Biomedical Engineering Society Annual Meeting 2016
Chiari Malformation Type I (CMI) is a neurological disorder, conventionally characterized by the cerebellar tonsillar descent at the base of the skull. Patients often experience pain as well as many other symptoms. Magnetic Resonance Imaging (MRI) is used to determine the cerebellar tonsillar position (CTP) and allows physicians to exclude other disorders as the cause of symptoms. The information obtained from MRIs in combination with patient symptomatology is the most commonly used approach for CMI diagnosis . Recently, the impact of CTP, as a single morphometric parameter, on symptomatology and etiology of CMI has been questioned . As such, determination of novel craniospinal morphometrics that are correlated with patients’ symptoms may result in a better understanding and a more accurate diagnosis of CMI. In this study, we examined size and shape of many structures within the intracranial portion of the brain, oral cavity, and upper vertebrae in a large database (Chiari1000) comprised of MR images and symptomatology of Chiari individuals and healthy controls..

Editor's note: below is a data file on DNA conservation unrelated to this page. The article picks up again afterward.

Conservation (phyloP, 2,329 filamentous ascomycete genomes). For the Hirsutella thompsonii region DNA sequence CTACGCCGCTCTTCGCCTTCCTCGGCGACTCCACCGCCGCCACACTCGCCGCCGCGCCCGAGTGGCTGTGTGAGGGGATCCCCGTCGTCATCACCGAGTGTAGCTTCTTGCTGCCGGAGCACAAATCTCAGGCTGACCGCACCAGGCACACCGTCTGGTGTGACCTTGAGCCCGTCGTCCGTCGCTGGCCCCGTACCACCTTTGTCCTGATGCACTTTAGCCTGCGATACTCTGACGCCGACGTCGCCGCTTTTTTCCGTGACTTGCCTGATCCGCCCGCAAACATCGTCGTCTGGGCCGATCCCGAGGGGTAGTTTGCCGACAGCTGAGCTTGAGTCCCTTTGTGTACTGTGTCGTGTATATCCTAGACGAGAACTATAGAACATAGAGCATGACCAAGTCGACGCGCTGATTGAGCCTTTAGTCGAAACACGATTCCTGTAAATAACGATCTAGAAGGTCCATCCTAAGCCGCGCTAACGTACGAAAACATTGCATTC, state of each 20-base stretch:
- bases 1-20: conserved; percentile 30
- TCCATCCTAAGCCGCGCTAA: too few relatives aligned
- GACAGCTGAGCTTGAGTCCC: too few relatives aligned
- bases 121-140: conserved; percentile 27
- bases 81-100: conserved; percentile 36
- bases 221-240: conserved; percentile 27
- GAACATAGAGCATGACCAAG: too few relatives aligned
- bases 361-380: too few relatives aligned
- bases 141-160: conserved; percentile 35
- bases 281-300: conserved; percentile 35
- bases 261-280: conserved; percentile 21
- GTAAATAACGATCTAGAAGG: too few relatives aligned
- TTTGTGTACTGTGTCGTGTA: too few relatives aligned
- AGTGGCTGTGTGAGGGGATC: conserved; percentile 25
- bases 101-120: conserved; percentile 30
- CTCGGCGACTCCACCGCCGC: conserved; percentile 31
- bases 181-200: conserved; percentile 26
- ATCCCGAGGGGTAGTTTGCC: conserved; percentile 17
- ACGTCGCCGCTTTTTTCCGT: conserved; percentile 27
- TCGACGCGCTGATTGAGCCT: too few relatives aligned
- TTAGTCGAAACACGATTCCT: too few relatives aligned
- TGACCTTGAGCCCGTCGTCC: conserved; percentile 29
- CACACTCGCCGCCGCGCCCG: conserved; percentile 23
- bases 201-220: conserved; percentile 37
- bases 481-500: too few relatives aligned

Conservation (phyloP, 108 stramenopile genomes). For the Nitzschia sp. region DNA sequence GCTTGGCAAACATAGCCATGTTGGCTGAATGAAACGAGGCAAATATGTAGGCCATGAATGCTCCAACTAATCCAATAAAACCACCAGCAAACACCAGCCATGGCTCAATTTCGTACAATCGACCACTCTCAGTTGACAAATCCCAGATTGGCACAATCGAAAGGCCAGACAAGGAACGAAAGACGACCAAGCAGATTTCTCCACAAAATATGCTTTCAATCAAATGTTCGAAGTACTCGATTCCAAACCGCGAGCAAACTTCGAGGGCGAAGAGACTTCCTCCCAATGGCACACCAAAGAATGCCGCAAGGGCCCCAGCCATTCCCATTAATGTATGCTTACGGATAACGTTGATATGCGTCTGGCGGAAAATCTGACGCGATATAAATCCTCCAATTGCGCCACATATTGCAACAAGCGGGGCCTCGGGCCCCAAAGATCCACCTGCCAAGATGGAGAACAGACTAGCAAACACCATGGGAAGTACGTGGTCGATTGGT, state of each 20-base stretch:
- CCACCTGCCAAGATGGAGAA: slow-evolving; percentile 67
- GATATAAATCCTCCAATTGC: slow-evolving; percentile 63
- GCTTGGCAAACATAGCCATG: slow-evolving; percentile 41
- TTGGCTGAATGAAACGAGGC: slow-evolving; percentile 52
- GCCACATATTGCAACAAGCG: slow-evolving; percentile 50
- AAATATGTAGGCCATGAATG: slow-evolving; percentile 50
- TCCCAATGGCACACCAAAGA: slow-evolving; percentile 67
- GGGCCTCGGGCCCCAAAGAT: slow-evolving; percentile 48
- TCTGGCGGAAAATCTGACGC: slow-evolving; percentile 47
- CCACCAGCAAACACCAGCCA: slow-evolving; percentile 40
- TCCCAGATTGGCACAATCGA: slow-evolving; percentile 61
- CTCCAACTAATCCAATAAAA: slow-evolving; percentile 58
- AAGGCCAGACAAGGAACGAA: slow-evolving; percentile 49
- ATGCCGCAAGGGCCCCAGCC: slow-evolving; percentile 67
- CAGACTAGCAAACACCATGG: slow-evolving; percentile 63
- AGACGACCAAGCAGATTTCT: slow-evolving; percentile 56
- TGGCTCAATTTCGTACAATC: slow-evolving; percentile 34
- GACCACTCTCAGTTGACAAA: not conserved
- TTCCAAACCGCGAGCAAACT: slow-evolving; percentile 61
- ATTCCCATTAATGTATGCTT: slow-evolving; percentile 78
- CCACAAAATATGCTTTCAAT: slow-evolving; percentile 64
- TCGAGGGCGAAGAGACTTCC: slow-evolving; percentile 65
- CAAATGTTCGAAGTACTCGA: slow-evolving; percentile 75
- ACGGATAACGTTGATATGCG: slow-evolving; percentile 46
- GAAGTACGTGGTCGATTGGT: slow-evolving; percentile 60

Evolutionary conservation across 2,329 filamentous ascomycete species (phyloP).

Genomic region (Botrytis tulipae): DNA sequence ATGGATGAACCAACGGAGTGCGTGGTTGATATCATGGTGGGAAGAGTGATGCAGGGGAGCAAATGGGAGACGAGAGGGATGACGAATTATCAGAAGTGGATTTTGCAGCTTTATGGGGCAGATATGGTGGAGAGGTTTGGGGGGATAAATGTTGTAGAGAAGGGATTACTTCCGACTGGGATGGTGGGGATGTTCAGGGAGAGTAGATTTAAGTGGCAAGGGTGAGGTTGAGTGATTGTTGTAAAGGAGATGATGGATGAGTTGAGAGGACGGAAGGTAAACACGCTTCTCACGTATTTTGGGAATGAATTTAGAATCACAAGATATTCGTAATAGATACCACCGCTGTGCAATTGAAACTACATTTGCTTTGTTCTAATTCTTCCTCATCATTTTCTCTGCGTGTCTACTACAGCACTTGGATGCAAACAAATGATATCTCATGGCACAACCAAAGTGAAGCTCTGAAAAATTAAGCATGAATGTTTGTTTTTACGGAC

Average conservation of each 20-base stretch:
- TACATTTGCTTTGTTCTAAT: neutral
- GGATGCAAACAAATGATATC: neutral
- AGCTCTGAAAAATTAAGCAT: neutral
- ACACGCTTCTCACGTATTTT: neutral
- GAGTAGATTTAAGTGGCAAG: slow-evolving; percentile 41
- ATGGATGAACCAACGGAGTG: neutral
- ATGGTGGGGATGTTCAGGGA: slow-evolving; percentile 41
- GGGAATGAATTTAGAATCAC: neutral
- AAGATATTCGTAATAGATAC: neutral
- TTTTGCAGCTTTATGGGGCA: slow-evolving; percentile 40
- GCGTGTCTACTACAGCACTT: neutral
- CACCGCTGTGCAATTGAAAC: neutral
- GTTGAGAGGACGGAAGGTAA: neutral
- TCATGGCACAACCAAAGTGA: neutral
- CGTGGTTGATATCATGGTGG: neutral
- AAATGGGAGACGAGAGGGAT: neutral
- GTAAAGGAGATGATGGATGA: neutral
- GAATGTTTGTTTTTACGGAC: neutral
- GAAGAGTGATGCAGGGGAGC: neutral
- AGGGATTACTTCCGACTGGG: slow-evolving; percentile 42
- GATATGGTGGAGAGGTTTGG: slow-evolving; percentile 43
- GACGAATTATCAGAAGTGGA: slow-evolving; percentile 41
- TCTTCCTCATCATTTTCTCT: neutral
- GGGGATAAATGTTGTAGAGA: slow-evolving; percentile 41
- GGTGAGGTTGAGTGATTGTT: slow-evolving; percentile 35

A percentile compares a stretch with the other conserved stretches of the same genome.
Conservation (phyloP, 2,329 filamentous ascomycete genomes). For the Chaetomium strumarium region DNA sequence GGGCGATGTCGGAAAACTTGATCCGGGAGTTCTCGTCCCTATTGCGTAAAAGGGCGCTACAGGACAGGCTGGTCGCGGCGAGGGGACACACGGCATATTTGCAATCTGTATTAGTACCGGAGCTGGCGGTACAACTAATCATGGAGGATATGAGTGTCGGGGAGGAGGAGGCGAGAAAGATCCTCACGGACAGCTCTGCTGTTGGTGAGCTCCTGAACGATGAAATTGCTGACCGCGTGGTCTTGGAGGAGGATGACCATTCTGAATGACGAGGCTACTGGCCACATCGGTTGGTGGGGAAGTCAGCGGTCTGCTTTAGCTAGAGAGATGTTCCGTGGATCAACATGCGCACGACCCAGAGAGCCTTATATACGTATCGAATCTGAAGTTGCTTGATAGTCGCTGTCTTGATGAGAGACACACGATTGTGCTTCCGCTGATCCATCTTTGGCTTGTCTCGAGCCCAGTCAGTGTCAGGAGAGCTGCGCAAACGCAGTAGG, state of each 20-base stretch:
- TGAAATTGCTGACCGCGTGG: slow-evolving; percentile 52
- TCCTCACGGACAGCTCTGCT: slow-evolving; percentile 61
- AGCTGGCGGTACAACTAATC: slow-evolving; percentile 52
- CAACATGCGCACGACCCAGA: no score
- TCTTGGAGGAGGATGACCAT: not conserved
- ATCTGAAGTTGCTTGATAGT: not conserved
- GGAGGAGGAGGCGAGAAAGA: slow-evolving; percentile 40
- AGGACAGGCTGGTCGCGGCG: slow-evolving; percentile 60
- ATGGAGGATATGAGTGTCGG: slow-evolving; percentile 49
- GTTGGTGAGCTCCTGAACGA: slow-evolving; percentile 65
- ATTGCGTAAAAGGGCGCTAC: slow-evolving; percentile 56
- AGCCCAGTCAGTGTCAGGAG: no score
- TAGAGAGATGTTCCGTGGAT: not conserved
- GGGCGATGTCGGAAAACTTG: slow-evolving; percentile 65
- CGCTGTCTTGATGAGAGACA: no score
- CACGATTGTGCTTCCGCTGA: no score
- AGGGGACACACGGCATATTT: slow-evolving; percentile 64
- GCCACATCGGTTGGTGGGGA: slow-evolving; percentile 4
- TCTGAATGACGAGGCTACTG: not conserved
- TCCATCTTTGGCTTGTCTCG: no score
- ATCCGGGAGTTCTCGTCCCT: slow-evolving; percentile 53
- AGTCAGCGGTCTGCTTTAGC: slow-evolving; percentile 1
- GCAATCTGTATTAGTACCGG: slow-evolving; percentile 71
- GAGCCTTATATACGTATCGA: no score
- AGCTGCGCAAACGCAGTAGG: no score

Maggie Eppelheimer, Aintzane Urbizu, James R. Houston, Soroush Heidari Pahlavian, Audrey Braun, Dipankar Biswas, Philip A. Allen, Rick Labuda, Francis Loth